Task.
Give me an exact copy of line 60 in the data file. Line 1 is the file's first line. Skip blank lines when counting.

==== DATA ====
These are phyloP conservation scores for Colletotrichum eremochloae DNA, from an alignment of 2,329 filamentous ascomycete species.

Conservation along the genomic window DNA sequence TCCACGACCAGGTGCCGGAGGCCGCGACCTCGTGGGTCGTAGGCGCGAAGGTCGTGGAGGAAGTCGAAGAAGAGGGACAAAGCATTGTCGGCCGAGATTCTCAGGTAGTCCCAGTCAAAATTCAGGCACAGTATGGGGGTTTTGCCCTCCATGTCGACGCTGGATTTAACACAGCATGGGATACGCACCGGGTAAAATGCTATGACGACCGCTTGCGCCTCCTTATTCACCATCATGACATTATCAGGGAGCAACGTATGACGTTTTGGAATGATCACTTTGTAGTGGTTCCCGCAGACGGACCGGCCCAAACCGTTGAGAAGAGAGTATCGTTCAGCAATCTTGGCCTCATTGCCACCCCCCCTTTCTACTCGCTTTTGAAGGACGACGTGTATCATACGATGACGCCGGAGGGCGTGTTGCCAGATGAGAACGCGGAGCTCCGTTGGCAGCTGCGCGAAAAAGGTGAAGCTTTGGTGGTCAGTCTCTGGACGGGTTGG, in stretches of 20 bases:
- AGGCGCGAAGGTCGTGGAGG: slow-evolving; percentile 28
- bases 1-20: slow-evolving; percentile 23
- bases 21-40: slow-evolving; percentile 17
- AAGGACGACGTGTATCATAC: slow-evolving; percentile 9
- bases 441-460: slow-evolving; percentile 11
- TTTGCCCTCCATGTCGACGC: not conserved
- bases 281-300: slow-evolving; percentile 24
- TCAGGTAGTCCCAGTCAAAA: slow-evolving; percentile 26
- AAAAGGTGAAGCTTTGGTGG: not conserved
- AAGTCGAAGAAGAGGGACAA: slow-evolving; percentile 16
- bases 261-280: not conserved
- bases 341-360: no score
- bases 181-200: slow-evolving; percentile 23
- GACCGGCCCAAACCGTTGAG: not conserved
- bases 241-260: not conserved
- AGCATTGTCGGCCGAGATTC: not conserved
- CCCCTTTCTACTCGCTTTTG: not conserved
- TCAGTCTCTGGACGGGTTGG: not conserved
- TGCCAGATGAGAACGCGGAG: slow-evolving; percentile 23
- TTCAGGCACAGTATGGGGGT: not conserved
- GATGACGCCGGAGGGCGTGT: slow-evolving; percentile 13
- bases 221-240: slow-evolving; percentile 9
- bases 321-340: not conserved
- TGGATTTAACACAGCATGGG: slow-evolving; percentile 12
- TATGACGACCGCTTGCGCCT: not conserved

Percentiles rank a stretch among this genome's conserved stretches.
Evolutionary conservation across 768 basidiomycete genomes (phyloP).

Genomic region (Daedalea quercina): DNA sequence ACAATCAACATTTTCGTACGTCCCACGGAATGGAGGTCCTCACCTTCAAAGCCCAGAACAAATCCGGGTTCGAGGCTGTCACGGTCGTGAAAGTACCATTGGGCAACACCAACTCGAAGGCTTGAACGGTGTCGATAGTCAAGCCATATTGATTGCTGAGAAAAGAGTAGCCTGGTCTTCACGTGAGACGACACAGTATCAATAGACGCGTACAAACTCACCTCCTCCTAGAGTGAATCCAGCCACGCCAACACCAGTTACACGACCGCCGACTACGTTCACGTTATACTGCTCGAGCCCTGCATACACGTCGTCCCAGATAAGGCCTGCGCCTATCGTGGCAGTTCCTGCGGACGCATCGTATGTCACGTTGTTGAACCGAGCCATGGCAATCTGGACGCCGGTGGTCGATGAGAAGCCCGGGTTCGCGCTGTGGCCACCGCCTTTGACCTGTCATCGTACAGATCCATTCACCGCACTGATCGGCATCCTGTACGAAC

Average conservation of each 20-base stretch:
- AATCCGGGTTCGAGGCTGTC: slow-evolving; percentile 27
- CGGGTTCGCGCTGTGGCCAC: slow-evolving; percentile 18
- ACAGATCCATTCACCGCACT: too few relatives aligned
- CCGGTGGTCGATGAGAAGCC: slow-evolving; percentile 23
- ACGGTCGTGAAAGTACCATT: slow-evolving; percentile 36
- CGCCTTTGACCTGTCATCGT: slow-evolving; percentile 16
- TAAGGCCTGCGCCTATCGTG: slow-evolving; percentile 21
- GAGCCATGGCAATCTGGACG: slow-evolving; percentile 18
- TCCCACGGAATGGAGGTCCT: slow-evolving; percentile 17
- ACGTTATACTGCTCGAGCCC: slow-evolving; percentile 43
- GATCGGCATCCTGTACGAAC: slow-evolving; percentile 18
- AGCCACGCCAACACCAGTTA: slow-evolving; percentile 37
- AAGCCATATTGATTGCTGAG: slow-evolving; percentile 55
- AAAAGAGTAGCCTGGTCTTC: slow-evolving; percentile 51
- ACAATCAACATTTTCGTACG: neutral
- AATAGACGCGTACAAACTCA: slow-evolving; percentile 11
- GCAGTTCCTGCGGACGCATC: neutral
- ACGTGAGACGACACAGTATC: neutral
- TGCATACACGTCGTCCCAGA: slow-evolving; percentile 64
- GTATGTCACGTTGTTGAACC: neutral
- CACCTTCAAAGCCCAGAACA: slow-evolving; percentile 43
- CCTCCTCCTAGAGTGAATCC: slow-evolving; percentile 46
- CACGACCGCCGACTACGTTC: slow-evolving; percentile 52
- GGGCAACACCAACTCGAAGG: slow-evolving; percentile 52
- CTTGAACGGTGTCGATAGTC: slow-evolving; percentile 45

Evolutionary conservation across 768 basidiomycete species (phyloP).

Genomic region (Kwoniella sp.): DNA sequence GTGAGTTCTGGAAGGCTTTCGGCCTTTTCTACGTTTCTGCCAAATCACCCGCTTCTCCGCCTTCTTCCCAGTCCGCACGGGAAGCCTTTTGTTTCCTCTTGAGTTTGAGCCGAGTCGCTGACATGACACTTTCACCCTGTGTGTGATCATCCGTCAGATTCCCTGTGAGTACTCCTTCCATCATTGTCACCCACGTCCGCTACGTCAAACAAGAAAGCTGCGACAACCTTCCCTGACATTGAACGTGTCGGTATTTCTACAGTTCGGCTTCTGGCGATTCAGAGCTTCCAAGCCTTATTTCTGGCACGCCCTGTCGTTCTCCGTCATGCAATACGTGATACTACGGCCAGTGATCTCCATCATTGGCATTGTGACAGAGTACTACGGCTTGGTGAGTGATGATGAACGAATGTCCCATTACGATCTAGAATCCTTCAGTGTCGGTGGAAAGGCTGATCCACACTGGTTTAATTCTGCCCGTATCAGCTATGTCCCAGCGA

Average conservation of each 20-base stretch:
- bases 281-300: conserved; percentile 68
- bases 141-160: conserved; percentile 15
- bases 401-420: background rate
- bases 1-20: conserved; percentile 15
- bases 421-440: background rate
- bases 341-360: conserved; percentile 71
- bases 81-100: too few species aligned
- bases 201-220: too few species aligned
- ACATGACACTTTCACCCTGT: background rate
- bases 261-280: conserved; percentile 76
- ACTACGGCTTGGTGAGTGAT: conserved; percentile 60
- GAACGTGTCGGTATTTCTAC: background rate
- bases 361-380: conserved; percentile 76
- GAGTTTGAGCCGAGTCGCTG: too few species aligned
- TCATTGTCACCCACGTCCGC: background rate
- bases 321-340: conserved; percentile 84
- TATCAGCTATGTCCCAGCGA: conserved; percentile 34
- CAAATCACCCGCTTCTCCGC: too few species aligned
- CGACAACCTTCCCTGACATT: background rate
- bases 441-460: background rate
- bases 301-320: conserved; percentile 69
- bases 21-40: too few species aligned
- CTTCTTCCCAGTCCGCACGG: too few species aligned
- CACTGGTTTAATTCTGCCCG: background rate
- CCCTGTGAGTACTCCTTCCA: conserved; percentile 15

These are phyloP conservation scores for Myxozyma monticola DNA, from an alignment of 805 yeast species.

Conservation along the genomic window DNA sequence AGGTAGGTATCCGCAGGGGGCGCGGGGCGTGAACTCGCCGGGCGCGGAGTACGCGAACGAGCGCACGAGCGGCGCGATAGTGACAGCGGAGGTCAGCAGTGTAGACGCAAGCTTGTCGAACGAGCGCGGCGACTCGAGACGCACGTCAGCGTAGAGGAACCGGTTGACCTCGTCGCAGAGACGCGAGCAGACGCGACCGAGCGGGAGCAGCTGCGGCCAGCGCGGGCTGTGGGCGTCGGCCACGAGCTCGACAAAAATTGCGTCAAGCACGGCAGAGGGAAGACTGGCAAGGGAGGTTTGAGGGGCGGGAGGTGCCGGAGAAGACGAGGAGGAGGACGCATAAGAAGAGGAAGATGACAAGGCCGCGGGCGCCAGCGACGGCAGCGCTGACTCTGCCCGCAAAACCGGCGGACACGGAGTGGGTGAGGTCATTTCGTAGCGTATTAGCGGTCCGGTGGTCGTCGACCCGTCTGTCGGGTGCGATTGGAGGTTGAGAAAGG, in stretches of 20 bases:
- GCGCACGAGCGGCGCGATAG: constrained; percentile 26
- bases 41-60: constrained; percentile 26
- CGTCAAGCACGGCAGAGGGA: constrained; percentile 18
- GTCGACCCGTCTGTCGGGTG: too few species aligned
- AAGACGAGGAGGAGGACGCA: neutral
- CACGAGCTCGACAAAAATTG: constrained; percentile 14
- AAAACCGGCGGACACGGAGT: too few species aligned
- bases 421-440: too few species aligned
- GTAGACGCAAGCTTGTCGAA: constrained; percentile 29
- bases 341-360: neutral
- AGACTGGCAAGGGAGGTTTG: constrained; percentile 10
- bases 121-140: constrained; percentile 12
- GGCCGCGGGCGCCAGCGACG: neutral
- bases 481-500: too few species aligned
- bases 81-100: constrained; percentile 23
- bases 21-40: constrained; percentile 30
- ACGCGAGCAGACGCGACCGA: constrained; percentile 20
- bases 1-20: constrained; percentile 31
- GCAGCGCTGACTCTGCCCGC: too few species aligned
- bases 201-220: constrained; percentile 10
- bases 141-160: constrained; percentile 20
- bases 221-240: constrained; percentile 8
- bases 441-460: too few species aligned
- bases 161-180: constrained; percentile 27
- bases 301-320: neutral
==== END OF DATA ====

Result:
- bases 281-300: conserved; percentile 68